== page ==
I’m reading Jewels of the Carnifex for DCC RPG by Harley Stroh. I’ve always been fascinated by the very beginning of campaigns and scenarios. Possibly that’s because all of us start more things than we finish! I have a sizeable collection of adventures, and I can guarantee I’ve read every introduction, even if I’ve never always gotten to the denouement. It’s in the nature of published scenarios that they have to supply either generic hooks, or no hooks at all. That’s fine, but it’s got me wondering what sort of adventure ring hook I could use to fit with All my scenarios.
Enter the heist.
I love Oceans 11. Not the old one with Frank Sinatra, the newer one with Clooney et al. It’s a salient lesson in party recruitment and hookage. Danny Ocean, the Clooney character, assembles a team of experts, with the promise of glory and loot, to pursue his own personal motivation (as above but with revenge and a love interest added in). He gathers them all and presents the overall mission. The details of how it actually might work come out of the other characters.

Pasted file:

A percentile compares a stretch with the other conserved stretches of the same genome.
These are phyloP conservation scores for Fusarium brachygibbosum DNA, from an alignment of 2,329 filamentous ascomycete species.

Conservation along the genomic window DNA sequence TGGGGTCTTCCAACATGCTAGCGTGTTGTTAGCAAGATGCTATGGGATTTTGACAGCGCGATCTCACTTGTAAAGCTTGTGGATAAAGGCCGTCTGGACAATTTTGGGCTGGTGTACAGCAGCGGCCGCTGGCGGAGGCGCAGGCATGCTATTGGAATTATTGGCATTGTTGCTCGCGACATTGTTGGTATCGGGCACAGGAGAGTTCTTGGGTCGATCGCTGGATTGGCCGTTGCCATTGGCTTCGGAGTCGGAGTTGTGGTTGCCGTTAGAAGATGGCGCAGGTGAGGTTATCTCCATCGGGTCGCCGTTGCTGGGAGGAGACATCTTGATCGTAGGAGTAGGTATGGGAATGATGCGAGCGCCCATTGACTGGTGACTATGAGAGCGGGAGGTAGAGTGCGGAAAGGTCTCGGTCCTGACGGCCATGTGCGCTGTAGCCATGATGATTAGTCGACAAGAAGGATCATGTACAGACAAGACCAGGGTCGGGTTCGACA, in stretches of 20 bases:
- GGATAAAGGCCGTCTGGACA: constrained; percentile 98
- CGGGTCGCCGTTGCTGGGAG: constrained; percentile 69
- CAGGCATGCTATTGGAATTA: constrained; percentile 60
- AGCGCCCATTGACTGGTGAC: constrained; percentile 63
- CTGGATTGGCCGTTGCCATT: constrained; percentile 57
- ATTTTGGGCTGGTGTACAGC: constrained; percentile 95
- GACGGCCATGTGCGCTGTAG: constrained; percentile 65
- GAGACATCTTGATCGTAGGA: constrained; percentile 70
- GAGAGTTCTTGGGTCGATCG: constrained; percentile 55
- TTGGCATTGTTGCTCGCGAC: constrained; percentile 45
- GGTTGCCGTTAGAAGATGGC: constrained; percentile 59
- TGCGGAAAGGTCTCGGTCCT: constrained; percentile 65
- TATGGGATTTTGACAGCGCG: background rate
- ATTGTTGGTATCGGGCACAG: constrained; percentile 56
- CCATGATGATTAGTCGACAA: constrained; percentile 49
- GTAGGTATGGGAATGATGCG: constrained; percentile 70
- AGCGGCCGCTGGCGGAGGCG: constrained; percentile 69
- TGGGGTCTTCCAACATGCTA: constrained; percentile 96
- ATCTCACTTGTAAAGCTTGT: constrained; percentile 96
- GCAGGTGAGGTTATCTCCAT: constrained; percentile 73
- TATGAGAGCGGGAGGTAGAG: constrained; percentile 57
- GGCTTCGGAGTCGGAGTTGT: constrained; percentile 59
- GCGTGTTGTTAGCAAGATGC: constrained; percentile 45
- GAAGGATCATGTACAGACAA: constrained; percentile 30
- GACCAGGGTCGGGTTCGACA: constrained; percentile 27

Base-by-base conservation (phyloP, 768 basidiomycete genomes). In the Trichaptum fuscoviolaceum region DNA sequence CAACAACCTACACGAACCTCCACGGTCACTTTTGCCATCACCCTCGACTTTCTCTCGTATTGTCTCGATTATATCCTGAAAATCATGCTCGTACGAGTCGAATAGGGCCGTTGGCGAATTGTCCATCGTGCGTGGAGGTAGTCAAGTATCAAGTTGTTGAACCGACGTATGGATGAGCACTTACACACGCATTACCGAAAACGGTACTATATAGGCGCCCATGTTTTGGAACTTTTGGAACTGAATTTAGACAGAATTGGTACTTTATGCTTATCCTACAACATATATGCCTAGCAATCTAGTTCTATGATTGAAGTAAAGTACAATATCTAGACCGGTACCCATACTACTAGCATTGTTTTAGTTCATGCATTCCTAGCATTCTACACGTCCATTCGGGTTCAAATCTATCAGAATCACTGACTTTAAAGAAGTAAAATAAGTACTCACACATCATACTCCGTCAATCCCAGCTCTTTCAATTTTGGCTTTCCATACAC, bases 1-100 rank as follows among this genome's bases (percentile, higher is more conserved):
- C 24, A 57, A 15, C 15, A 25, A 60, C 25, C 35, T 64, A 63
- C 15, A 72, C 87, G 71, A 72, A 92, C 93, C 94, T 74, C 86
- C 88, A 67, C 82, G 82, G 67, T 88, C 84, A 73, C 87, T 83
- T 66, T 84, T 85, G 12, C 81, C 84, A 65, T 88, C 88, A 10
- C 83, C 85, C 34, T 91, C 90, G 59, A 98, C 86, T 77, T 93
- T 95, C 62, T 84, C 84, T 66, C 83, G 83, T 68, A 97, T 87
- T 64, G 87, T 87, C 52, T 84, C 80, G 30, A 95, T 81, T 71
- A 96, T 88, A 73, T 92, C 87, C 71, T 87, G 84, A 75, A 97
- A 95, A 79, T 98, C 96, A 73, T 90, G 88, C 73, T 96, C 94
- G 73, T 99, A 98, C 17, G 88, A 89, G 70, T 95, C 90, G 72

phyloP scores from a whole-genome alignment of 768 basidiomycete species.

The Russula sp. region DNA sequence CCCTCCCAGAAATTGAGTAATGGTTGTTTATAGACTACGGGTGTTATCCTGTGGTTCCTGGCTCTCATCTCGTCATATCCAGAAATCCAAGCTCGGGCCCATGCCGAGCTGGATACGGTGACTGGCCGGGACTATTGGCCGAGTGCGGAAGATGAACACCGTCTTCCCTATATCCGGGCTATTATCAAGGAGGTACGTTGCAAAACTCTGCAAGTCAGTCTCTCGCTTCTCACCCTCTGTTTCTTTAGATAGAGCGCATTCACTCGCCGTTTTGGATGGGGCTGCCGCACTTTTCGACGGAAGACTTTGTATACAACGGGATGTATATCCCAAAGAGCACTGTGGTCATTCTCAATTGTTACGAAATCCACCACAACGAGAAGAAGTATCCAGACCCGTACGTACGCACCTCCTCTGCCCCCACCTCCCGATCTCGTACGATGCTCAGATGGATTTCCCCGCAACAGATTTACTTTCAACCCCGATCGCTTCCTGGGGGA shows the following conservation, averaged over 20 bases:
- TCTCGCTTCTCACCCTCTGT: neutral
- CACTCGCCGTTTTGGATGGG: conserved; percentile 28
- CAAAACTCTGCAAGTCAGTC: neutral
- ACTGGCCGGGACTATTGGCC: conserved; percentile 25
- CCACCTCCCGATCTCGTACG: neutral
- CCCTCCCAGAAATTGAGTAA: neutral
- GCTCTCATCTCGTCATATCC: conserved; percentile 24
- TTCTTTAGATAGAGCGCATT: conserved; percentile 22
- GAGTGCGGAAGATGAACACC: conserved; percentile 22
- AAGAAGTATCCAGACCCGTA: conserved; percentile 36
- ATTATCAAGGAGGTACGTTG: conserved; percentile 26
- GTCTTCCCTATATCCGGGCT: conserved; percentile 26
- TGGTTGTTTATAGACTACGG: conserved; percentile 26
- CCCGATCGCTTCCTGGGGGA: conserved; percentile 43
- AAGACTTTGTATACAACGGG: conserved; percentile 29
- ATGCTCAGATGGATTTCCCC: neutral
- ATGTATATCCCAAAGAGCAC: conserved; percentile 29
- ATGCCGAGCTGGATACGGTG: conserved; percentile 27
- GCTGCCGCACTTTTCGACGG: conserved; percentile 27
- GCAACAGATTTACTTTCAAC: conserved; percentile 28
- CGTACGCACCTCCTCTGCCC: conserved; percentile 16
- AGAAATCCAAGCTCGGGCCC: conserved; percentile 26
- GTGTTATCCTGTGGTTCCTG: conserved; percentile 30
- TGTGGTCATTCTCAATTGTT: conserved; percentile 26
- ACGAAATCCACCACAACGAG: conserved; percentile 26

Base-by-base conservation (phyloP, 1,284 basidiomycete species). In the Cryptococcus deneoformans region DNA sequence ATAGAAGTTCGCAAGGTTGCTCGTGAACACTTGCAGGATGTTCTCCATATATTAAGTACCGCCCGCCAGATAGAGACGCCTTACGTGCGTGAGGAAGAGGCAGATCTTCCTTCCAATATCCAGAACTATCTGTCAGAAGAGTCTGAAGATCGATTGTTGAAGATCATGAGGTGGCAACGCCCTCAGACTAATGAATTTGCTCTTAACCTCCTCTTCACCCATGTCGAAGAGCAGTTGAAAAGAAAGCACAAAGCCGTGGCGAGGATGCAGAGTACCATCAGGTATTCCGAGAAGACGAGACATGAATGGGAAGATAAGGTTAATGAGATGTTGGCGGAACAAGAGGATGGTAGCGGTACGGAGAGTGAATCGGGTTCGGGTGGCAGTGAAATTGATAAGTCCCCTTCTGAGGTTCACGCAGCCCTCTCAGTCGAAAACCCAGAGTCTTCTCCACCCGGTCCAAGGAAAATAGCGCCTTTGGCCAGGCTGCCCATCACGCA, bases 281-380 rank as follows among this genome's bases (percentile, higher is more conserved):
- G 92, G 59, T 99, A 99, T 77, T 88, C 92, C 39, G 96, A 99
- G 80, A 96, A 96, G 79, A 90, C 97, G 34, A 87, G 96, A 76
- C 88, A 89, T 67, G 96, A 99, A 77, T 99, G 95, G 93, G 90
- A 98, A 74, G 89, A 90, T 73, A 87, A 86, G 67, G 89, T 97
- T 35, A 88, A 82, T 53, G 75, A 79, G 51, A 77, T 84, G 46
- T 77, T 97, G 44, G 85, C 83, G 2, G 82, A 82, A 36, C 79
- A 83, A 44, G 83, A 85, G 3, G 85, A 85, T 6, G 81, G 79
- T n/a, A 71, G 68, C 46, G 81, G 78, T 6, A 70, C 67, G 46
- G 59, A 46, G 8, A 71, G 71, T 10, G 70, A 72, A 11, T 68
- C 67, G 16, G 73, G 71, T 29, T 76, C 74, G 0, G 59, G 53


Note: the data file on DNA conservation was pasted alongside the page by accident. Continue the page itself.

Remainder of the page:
So in my fantasy games, this would be replicated by the idea of the patron, who could actually be represented by a PC (in fact that works better for me than a distant employer). Cut to a scene, almost certainly in a warehouse or the back room of a tavern. Lead PC lays out the overall plan, say, we’re going to rob this temple. The rest of the PCs are professional adventurers, maybe theyve worked together on previous jaunts, maybe not. They then go round the table and present their knowledge and opinions. This is where the GM has seeded the elements of a rumour table among the group in advance. There could be others in the room. A weapons master. A money man. Probably NPCs, seeded there to facilitate the scene and drop in history and background info.
And off they go.
I love the idea of the freelance professional adventurer, known by reputation, available for hire, with circles of acquaintances and contacts. You see it all the time in modern movies and its a small jump to the fantasy genre.
For other inspiration, see the movie Heat, and the Gentlemen Bastards books by Scott Lynch.